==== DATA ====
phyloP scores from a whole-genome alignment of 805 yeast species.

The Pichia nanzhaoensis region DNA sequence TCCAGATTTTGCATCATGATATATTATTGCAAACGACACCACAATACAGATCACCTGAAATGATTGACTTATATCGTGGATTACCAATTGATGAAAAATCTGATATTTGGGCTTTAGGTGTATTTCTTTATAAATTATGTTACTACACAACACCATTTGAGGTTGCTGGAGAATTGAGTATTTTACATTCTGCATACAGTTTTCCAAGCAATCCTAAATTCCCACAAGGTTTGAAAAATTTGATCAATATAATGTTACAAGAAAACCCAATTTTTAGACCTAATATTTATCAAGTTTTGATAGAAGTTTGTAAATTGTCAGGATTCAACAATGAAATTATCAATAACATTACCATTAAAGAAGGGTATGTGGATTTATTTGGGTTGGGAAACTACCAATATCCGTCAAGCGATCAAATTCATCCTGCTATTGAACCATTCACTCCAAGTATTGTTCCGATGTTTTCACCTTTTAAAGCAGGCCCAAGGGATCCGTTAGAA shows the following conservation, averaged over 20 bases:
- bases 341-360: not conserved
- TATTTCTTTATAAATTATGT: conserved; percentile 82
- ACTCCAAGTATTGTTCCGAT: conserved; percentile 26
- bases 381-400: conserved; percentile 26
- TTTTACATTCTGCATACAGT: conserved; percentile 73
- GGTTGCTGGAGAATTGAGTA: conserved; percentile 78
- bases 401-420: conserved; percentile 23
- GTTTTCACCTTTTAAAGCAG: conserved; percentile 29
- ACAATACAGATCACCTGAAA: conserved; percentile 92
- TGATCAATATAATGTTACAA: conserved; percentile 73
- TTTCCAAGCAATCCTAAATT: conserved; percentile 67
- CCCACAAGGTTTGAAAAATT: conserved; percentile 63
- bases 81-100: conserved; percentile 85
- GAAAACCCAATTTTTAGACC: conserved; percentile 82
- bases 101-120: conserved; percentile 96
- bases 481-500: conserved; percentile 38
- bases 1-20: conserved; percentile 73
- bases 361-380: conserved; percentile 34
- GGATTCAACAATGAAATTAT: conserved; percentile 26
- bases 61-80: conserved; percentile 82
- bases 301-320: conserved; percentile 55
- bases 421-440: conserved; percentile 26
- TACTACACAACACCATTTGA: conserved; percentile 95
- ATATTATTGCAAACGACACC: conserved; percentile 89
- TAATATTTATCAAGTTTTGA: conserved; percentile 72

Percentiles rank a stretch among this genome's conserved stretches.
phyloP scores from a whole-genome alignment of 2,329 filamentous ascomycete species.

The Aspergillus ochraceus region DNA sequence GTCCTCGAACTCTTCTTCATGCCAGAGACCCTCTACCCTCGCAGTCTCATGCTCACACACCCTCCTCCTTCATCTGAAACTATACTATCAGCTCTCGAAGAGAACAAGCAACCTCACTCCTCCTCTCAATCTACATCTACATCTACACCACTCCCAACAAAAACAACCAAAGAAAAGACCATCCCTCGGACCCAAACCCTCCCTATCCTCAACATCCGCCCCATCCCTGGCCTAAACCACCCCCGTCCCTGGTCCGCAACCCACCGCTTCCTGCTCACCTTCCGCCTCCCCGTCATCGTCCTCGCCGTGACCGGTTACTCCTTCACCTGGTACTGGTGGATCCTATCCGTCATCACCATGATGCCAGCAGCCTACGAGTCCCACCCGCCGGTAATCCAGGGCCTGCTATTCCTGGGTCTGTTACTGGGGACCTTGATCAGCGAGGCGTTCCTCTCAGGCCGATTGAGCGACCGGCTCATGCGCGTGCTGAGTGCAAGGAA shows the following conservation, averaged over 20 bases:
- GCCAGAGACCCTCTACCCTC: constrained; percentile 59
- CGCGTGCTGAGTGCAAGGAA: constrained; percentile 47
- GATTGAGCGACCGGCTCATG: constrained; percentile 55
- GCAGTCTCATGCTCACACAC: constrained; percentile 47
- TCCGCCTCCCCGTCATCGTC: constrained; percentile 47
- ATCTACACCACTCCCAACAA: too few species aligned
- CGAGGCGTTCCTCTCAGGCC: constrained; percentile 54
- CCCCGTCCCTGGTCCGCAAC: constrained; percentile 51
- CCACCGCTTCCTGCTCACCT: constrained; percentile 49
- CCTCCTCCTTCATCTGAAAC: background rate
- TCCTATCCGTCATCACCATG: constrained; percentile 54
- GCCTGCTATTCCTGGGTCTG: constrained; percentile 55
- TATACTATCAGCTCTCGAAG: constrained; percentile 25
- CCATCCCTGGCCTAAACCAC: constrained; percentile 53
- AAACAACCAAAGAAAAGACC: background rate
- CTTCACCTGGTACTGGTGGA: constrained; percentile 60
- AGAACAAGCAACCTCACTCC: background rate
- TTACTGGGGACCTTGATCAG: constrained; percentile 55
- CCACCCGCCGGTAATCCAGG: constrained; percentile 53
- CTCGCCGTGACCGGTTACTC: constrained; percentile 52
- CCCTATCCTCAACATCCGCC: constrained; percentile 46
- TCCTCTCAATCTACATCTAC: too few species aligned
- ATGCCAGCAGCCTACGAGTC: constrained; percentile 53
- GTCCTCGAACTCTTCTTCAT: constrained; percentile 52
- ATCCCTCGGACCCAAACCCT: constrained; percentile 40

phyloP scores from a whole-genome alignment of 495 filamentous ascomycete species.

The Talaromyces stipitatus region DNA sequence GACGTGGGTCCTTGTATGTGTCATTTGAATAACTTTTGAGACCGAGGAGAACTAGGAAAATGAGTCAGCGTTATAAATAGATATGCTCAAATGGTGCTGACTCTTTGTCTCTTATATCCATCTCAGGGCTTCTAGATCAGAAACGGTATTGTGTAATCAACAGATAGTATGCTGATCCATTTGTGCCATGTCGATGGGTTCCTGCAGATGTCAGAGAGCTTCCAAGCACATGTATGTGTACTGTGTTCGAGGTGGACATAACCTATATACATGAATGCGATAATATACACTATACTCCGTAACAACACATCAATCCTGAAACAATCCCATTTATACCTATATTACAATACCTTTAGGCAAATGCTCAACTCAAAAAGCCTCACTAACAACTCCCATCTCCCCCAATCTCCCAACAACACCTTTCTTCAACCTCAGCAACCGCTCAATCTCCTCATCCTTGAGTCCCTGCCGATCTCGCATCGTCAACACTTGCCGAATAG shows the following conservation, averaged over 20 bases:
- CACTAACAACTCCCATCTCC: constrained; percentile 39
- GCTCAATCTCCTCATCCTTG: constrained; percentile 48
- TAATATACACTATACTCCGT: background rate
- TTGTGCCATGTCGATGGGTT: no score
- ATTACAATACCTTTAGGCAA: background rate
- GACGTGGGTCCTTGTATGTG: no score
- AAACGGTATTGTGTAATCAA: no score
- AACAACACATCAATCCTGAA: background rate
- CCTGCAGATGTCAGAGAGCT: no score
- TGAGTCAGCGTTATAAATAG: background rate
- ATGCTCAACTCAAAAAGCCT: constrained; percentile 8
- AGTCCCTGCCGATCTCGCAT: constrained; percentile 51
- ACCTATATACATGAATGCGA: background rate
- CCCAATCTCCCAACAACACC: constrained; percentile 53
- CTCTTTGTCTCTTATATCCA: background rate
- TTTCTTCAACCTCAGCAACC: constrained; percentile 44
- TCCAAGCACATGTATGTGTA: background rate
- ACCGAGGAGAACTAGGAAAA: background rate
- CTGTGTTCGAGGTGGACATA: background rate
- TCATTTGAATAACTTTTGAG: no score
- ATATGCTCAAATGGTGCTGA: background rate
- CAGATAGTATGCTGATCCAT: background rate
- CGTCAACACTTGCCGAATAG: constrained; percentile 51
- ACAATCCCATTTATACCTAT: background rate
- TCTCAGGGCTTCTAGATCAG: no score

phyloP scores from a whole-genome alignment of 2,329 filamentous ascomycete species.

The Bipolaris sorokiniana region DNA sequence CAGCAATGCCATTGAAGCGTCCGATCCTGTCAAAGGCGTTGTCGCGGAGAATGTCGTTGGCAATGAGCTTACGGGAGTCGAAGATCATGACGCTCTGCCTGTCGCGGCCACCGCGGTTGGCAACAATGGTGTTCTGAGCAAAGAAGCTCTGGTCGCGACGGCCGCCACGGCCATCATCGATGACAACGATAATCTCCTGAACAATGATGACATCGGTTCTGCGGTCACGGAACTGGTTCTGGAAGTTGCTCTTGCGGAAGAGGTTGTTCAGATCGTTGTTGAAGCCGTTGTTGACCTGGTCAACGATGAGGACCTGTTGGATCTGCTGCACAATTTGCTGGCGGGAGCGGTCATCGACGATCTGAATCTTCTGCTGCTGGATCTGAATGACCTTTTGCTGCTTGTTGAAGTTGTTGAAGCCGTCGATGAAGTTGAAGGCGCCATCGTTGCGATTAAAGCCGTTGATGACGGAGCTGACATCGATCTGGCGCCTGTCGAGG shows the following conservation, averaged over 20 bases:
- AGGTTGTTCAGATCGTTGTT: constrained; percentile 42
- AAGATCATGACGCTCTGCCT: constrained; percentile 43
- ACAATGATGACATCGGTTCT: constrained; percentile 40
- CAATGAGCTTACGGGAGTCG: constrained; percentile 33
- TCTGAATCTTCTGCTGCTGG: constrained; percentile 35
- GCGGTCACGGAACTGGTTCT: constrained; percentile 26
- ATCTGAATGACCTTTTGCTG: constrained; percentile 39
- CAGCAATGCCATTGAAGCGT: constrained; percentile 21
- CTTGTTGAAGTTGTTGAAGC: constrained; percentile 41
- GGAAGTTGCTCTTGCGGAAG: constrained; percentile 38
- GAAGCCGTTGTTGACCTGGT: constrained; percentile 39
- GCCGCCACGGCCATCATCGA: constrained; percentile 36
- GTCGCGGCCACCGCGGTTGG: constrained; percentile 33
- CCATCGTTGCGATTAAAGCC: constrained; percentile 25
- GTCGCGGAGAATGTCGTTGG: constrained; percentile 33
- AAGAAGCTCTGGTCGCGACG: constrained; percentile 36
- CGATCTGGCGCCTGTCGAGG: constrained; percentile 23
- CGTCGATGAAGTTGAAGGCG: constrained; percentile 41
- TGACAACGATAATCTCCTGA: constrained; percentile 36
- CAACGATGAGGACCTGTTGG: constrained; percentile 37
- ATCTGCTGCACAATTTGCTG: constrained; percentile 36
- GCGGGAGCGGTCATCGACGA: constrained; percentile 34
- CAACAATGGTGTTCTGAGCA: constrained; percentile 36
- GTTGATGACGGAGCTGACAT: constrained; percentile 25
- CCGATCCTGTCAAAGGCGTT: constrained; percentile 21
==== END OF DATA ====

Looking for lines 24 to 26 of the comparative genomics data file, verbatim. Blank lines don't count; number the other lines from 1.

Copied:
- bases 421-440: conserved; percentile 26
- TACTACACAACACCATTTGA: conserved; percentile 95
- ATATTATTGCAAACGACACC: conserved; percentile 89